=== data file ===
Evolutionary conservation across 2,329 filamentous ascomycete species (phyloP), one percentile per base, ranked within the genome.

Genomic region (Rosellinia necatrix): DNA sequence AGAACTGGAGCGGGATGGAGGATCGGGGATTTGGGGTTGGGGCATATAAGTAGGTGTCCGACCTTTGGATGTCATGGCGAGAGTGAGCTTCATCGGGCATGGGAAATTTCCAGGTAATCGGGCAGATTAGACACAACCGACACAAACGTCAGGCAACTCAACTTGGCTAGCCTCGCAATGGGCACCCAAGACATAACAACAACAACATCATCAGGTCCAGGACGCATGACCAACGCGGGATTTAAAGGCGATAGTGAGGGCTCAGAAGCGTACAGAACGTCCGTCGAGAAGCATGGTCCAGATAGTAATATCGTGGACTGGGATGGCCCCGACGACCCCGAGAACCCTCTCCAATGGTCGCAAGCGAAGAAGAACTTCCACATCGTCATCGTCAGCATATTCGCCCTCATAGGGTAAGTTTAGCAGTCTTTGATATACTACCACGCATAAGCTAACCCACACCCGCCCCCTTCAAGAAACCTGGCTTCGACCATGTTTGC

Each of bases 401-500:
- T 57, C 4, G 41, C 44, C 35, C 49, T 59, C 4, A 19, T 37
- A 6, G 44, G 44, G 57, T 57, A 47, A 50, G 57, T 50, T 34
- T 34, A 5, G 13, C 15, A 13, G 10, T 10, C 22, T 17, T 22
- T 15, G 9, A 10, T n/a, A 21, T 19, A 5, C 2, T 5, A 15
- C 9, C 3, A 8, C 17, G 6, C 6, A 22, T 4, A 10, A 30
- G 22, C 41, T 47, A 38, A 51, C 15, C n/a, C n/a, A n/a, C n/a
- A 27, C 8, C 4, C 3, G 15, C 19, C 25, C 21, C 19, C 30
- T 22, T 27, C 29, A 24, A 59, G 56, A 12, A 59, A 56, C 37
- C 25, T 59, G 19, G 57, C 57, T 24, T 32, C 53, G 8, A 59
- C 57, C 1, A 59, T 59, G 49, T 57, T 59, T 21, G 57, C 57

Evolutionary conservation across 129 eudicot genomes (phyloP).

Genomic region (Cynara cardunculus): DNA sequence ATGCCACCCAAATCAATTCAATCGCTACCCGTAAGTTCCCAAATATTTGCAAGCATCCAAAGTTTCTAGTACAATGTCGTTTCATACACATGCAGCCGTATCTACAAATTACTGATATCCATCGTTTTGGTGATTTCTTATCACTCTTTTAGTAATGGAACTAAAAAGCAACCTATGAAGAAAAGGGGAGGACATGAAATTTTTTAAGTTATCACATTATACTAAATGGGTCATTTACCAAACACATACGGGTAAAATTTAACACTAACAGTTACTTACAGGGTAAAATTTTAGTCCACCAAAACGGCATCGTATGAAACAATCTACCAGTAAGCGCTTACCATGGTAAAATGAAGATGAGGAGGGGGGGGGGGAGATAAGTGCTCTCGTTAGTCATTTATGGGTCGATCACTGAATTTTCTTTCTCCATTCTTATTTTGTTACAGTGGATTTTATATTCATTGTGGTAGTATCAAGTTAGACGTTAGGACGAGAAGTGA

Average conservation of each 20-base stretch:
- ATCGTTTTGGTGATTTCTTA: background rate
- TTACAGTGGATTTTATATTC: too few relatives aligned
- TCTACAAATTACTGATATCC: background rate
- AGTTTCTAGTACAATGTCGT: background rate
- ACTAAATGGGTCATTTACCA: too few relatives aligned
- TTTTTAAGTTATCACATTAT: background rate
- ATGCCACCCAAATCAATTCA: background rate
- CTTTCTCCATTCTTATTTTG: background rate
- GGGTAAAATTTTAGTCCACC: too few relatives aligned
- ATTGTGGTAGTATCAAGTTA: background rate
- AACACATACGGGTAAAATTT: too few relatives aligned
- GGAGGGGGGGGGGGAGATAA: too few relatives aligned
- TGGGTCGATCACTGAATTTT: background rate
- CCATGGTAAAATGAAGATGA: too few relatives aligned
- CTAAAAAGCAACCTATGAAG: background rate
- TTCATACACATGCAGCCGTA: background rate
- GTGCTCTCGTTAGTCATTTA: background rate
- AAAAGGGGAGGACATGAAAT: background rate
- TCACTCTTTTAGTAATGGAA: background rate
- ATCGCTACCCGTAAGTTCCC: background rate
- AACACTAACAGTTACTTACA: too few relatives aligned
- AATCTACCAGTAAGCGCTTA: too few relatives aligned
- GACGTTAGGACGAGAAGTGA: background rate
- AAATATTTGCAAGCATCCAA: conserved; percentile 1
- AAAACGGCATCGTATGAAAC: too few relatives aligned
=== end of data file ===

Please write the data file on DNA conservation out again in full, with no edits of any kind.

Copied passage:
Evolutionary conservation across 2,329 filamentous ascomycete species (phyloP), one percentile per base, ranked within the genome.

Genomic region (Rosellinia necatrix): DNA sequence AGAACTGGAGCGGGATGGAGGATCGGGGATTTGGGGTTGGGGCATATAAGTAGGTGTCCGACCTTTGGATGTCATGGCGAGAGTGAGCTTCATCGGGCATGGGAAATTTCCAGGTAATCGGGCAGATTAGACACAACCGACACAAACGTCAGGCAACTCAACTTGGCTAGCCTCGCAATGGGCACCCAAGACATAACAACAACAACATCATCAGGTCCAGGACGCATGACCAACGCGGGATTTAAAGGCGATAGTGAGGGCTCAGAAGCGTACAGAACGTCCGTCGAGAAGCATGGTCCAGATAGTAATATCGTGGACTGGGATGGCCCCGACGACCCCGAGAACCCTCTCCAATGGTCGCAAGCGAAGAAGAACTTCCACATCGTCATCGTCAGCATATTCGCCCTCATAGGGTAAGTTTAGCAGTCTTTGATATACTACCACGCATAAGCTAACCCACACCCGCCCCCTTCAAGAAACCTGGCTTCGACCATGTTTGC

Each of bases 401-500:
- T 57, C 4, G 41, C 44, C 35, C 49, T 59, C 4, A 19, T 37
- A 6, G 44, G 44, G 57, T 57, A 47, A 50, G 57, T 50, T 34
- T 34, A 5, G 13, C 15, A 13, G 10, T 10, C 22, T 17, T 22
- T 15, G 9, A 10, T n/a, A 21, T 19, A 5, C 2, T 5, A 15
- C 9, C 3, A 8, C 17, G 6, C 6, A 22, T 4, A 10, A 30
- G 22, C 41, T 47, A 38, A 51, C 15, C n/a, C n/a, A n/a, C n/a
- A 27, C 8, C 4, C 3, G 15, C 19, C 25, C 21, C 19, C 30
- T 22, T 27, C 29, A 24, A 59, G 56, A 12, A 59, A 56, C 37
- C 25, T 59, G 19, G 57, C 57, T 24, T 32, C 53, G 8, A 59
- C 57, C 1, A 59, T 59, G 49, T 57, T 59, T 21, G 57, C 57

Evolutionary conservation across 129 eudicot genomes (phyloP).

Genomic region (Cynara cardunculus): DNA sequence ATGCCACCCAAATCAATTCAATCGCTACCCGTAAGTTCCCAAATATTTGCAAGCATCCAAAGTTTCTAGTACAATGTCGTTTCATACACATGCAGCCGTATCTACAAATTACTGATATCCATCGTTTTGGTGATTTCTTATCACTCTTTTAGTAATGGAACTAAAAAGCAACCTATGAAGAAAAGGGGAGGACATGAAATTTTTTAAGTTATCACATTATACTAAATGGGTCATTTACCAAACACATACGGGTAAAATTTAACACTAACAGTTACTTACAGGGTAAAATTTTAGTCCACCAAAACGGCATCGTATGAAACAATCTACCAGTAAGCGCTTACCATGGTAAAATGAAGATGAGGAGGGGGGGGGGGAGATAAGTGCTCTCGTTAGTCATTTATGGGTCGATCACTGAATTTTCTTTCTCCATTCTTATTTTGTTACAGTGGATTTTATATTCATTGTGGTAGTATCAAGTTAGACGTTAGGACGAGAAGTGA

Average conservation of each 20-base stretch:
- ATCGTTTTGGTGATTTCTTA: background rate
- TTACAGTGGATTTTATATTC: too few relatives aligned
- TCTACAAATTACTGATATCC: background rate
- AGTTTCTAGTACAATGTCGT: background rate
- ACTAAATGGGTCATTTACCA: too few relatives aligned
- TTTTTAAGTTATCACATTAT: background rate
- ATGCCACCCAAATCAATTCA: background rate
- CTTTCTCCATTCTTATTTTG: background rate
- GGGTAAAATTTTAGTCCACC: too few relatives aligned
- ATTGTGGTAGTATCAAGTTA: background rate
- AACACATACGGGTAAAATTT: too few relatives aligned
- GGAGGGGGGGGGGGAGATAA: too few relatives aligned
- TGGGTCGATCACTGAATTTT: background rate
- CCATGGTAAAATGAAGATGA: too few relatives aligned
- CTAAAAAGCAACCTATGAAG: background rate
- TTCATACACATGCAGCCGTA: background rate
- GTGCTCTCGTTAGTCATTTA: background rate
- AAAAGGGGAGGACATGAAAT: background rate
- TCACTCTTTTAGTAATGGAA: background rate
- ATCGCTACCCGTAAGTTCCC: background rate
- AACACTAACAGTTACTTACA: too few relatives aligned
- AATCTACCAGTAAGCGCTTA: too few relatives aligned
- GACGTTAGGACGAGAAGTGA: background rate
- AAATATTTGCAAGCATCCAA: conserved; percentile 1
- AAAACGGCATCGTATGAAAC: too few relatives aligned